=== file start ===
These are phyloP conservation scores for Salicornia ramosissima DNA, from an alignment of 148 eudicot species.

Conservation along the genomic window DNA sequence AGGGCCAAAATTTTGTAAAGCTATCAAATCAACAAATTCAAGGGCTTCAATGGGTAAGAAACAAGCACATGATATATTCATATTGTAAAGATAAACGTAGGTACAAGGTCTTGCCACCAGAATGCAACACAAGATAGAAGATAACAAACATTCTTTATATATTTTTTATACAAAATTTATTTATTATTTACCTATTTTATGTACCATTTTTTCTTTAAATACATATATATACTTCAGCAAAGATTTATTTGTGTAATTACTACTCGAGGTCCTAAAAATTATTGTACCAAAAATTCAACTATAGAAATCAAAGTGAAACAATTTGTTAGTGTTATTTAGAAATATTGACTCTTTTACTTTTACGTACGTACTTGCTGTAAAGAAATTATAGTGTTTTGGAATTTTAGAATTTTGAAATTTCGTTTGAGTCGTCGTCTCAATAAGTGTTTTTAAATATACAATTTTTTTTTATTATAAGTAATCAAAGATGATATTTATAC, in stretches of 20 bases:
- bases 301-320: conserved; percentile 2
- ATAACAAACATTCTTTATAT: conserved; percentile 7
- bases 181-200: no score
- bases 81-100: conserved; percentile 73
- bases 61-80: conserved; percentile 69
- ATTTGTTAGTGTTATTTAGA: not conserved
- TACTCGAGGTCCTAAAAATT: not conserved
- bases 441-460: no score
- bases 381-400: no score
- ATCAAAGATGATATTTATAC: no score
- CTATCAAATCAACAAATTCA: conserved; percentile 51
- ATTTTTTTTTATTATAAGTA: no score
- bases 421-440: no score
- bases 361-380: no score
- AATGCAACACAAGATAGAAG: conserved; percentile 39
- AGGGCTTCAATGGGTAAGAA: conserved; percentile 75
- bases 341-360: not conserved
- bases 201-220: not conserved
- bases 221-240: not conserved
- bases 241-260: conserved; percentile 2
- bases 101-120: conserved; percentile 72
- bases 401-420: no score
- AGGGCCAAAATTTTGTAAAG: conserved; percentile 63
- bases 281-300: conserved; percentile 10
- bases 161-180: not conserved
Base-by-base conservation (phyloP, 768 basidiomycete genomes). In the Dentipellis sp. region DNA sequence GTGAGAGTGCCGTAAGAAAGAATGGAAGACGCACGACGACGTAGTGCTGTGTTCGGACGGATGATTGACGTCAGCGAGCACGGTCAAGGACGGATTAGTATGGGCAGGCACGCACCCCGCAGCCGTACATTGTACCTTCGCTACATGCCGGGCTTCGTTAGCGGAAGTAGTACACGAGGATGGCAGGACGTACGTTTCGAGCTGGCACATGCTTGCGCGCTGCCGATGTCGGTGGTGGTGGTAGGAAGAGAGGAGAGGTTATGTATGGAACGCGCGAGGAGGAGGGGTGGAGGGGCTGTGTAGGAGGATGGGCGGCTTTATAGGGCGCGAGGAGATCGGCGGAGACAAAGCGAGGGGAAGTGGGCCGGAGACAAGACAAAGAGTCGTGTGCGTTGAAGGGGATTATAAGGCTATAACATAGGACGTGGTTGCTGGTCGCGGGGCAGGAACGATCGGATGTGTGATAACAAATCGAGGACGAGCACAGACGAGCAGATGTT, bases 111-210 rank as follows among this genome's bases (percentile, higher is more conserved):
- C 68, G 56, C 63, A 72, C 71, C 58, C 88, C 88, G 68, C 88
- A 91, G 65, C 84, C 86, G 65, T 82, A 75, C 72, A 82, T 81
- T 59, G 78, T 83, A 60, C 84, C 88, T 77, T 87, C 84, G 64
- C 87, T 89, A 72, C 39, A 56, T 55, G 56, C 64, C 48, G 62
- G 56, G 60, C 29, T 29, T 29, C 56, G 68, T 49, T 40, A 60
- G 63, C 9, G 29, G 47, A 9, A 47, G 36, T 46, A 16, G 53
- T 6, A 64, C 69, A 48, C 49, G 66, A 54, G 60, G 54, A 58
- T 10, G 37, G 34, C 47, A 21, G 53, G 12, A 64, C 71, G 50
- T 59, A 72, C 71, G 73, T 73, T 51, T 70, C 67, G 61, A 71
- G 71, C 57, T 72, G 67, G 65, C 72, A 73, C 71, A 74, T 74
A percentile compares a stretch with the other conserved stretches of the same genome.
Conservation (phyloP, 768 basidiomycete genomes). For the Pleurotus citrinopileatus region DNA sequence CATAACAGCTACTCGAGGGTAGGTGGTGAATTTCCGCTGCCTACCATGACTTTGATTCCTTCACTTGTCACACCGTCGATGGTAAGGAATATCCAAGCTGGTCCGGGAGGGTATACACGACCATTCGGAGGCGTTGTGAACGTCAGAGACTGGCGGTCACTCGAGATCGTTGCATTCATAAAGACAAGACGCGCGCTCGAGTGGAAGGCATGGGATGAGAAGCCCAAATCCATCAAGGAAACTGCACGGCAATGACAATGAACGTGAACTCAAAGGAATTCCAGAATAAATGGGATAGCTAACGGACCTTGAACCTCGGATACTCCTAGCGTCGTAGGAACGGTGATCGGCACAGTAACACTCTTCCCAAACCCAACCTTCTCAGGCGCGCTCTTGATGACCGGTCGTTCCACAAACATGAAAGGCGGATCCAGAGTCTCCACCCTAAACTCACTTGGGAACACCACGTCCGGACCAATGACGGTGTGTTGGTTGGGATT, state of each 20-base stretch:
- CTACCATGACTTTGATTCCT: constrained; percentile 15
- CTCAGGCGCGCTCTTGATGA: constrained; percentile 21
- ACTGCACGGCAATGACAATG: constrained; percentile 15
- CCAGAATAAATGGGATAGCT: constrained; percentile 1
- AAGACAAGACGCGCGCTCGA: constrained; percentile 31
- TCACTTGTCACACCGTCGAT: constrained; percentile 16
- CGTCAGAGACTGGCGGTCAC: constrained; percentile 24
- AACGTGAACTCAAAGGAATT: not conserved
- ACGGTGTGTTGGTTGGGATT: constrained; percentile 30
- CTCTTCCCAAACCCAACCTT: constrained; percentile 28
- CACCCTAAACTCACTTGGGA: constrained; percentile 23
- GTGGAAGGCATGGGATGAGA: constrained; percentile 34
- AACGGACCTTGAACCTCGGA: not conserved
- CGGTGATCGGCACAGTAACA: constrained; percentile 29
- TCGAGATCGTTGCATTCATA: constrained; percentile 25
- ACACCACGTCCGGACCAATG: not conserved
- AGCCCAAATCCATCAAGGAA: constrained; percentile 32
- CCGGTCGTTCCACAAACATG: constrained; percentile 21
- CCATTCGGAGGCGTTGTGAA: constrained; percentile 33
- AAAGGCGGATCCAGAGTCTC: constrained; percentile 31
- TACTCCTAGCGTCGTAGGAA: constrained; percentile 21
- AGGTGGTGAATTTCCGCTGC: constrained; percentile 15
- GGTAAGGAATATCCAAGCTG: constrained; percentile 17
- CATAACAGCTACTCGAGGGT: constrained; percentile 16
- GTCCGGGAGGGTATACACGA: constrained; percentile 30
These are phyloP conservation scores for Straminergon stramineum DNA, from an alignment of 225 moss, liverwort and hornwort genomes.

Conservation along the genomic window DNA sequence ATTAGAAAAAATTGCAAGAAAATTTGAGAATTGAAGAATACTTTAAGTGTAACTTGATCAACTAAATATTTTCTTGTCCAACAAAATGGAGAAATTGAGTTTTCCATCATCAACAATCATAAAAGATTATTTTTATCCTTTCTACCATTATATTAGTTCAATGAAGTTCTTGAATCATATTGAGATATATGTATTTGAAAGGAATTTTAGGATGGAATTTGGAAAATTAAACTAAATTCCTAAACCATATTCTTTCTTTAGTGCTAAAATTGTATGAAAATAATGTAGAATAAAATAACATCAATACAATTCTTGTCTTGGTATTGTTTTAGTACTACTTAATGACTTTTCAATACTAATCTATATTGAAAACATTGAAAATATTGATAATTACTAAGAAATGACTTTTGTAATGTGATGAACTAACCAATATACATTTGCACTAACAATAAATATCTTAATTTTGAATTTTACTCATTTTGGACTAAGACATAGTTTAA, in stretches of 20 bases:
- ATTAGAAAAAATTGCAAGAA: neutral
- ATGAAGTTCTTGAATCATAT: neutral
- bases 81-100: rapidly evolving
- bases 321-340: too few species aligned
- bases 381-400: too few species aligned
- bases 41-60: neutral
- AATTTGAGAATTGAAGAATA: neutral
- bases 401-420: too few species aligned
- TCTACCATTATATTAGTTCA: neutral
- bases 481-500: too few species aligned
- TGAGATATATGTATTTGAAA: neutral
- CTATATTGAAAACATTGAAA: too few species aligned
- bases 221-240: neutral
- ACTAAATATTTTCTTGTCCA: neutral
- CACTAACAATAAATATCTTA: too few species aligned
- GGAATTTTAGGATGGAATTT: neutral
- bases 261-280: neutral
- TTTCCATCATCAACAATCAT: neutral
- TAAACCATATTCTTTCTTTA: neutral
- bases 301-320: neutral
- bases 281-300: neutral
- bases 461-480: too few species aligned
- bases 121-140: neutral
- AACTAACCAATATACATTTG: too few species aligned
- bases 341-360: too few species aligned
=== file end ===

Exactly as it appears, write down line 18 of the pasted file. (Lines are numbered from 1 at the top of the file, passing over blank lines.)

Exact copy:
- AGGGCTTCAATGGGTAAGAA: conserved; percentile 75